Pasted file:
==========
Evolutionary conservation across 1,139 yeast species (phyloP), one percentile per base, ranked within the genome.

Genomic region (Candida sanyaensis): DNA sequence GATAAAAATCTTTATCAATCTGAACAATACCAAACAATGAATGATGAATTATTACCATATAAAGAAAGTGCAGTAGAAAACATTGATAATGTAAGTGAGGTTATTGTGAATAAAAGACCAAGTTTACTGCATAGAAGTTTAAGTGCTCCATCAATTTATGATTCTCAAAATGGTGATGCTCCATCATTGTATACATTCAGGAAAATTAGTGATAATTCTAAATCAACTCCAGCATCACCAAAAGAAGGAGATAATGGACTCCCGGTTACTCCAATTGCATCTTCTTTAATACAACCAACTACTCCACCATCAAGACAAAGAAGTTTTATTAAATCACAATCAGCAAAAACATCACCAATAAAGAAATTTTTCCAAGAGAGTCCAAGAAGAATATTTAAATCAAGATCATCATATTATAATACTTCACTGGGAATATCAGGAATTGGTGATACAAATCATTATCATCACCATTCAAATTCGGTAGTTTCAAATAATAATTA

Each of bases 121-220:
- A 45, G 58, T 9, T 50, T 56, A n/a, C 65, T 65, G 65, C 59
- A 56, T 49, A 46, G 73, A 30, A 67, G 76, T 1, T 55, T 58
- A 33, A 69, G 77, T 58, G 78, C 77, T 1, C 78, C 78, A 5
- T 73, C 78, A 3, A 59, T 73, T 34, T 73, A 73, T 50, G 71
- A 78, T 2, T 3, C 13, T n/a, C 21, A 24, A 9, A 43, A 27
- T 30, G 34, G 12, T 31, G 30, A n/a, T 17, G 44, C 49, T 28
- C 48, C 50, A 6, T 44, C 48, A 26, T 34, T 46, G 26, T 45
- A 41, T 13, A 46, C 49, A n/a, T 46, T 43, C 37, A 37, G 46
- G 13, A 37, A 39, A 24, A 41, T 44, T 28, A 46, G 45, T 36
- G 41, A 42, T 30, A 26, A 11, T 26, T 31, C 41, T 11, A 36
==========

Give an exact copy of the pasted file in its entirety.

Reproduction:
Evolutionary conservation across 1,139 yeast species (phyloP), one percentile per base, ranked within the genome.

Genomic region (Candida sanyaensis): DNA sequence GATAAAAATCTTTATCAATCTGAACAATACCAAACAATGAATGATGAATTATTACCATATAAAGAAAGTGCAGTAGAAAACATTGATAATGTAAGTGAGGTTATTGTGAATAAAAGACCAAGTTTACTGCATAGAAGTTTAAGTGCTCCATCAATTTATGATTCTCAAAATGGTGATGCTCCATCATTGTATACATTCAGGAAAATTAGTGATAATTCTAAATCAACTCCAGCATCACCAAAAGAAGGAGATAATGGACTCCCGGTTACTCCAATTGCATCTTCTTTAATACAACCAACTACTCCACCATCAAGACAAAGAAGTTTTATTAAATCACAATCAGCAAAAACATCACCAATAAAGAAATTTTTCCAAGAGAGTCCAAGAAGAATATTTAAATCAAGATCATCATATTATAATACTTCACTGGGAATATCAGGAATTGGTGATACAAATCATTATCATCACCATTCAAATTCGGTAGTTTCAAATAATAATTA

Each of bases 121-220:
- A 45, G 58, T 9, T 50, T 56, A n/a, C 65, T 65, G 65, C 59
- A 56, T 49, A 46, G 73, A 30, A 67, G 76, T 1, T 55, T 58
- A 33, A 69, G 77, T 58, G 78, C 77, T 1, C 78, C 78, A 5
- T 73, C 78, A 3, A 59, T 73, T 34, T 73, A 73, T 50, G 71
- A 78, T 2, T 3, C 13, T n/a, C 21, A 24, A 9, A 43, A 27
- T 30, G 34, G 12, T 31, G 30, A n/a, T 17, G 44, C 49, T 28
- C 48, C 50, A 6, T 44, C 48, A 26, T 34, T 46, G 26, T 45
- A 41, T 13, A 46, C 49, A n/a, T 46, T 43, C 37, A 37, G 46
- G 13, A 37, A 39, A 24, A 41, T 44, T 28, A 46, G 45, T 36
- G 41, A 42, T 30, A 26, A 11, T 26, T 31, C 41, T 11, A 36